I Am Very Scared…

I am very scared.

In less than 24 hours, the polls will open. In 36 hours, we’ll likely know who won Florida. In 48 hours, (barring a recount) we’ll know which states went red, which went blue, and who will sleep in the White House for the next four years.

There’s little time left to speculate. The day we’ve been inexorably marching towards, for what feels like an eternity, is here.


In 2004, I was very scared.

The wounds from September 11th were still fresh. The War on Terror was ramping up. We were bickering over abortion and gay marriage. And the man leading the country was an inarticulate conservative from Texas who had “stolen the election” — at least, that’s what I believed at 13.

My friend Joe and I would snicker at W.’s accent, the way he’d mispronounce words. We couldn’t believe anyone would elect him once, much less for a second term. We laughed at this video — then the height of biting, political satire.

Looking back on 2004, the distaste we felt towards W. seems laughably quaint. In our current political environment, I almost miss the guy.


I am very scared.

None of the “experts” seem to agree on the outcome of tomorrow’s election. When I want to feel up, I check the betting markets. When I want to remind myself how close the race has become, I check FiveThirtyEight. When I want to see just how ugly we can be to each other, I check Twitter.

There are plenty of polls and models out there to cherry-pick your candidates path to victory. And if there’s any agreement among them, it’s that no one really knows what’s going to happen tomorrow — which makes it all the more frightening.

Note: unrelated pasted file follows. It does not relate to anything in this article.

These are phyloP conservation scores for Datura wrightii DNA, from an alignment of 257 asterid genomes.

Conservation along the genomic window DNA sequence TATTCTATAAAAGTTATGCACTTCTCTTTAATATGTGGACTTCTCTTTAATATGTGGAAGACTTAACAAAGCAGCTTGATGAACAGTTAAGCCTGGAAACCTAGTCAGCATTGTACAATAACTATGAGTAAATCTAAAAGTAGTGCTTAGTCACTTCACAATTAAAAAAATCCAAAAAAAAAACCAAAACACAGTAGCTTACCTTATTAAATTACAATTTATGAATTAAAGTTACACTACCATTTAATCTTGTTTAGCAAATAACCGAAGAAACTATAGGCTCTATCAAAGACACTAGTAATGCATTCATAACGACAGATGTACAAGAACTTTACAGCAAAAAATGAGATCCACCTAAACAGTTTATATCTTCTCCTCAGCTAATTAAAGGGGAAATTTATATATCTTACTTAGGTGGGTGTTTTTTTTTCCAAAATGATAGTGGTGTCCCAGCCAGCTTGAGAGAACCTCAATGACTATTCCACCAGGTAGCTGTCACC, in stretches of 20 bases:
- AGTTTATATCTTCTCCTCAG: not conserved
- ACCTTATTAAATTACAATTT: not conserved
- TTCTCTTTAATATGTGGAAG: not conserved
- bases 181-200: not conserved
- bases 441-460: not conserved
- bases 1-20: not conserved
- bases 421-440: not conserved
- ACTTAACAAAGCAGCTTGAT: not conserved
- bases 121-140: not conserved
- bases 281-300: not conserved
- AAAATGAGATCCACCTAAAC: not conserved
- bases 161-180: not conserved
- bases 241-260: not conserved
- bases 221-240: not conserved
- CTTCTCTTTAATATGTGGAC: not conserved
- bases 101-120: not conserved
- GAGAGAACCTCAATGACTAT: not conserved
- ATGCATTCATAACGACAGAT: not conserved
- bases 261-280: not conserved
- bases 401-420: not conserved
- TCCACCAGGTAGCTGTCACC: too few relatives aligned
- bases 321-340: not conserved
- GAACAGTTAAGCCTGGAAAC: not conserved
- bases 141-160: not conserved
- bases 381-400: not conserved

I am very scared.

Because the damage has already been done. Although we’ll likely know the results tomorrow, this won’t be over. No matter which candidate wins, the country will remain divided. No figurehead can Band-Aid over the near 50–50 split among the electorate.

Granted, this division has always existed. Our nation was founded on the premise that future generations would deal with the big, hairy questions like slavery and immigration. That led to secession and the Civil War less than 100 years later — the height of our nation’s schism.

With time and distance, we convinced ourselves that things were getting better. That we’d been making steady progress toward the liberal ideals of true freedom and equality for all. That we were all on board. Now, that conviction has been dispelled as the illusion it’s always been. The issues never went away, they were simply pushed below the surface.

This political season has exposed our nation as it truly is — and it’s not pretty.


I am very scared.

Because I’m not saying anything that hasn’t been said 100 times before. Because I’m just reiterating a view that’s popular within my social circle. Because there are plenty of people who look at the same set of facts, 45% of people in fact, and come to a wholly different conclusion. And they’ll take that conclusion all the way to the polls tomorrow.

I’m not so blind as to think I’m changing anyone’s mind. I’m not so stupid to think everyone wanted to read this article today. I am well aware that no one joined this newsletter for political opinions and that some people may leave. I intentionally have been quiet on the election for the last 12 months that it’s occupied the public conscience. I want the Monday Memo to be a place of creativity, positivity, and safety — not a place of stress, fear, and negativity.

The truth is that I didn’t want to write an article this week. I’ve been too busy following the political forecasts. I’ve been too scared to do anything creative. This is the moment my American (and non-American readers too) have been anxiously anticipating for months. It’s all I can think about.

I don’t have any creative advice this week. The only advice I can give is to my readers in the U.S., and that’s to vote tomorrow (if you haven’t already). Because if averages tell us anything, 40% of the nation won’t vote tomorrow. They’ll let the other 60% make a decision for them. And while I may be very scared of President Trump, I am even more scared of the 40% so apathetic, so disengaged, that they would let someone else make this pivotal decision for them.


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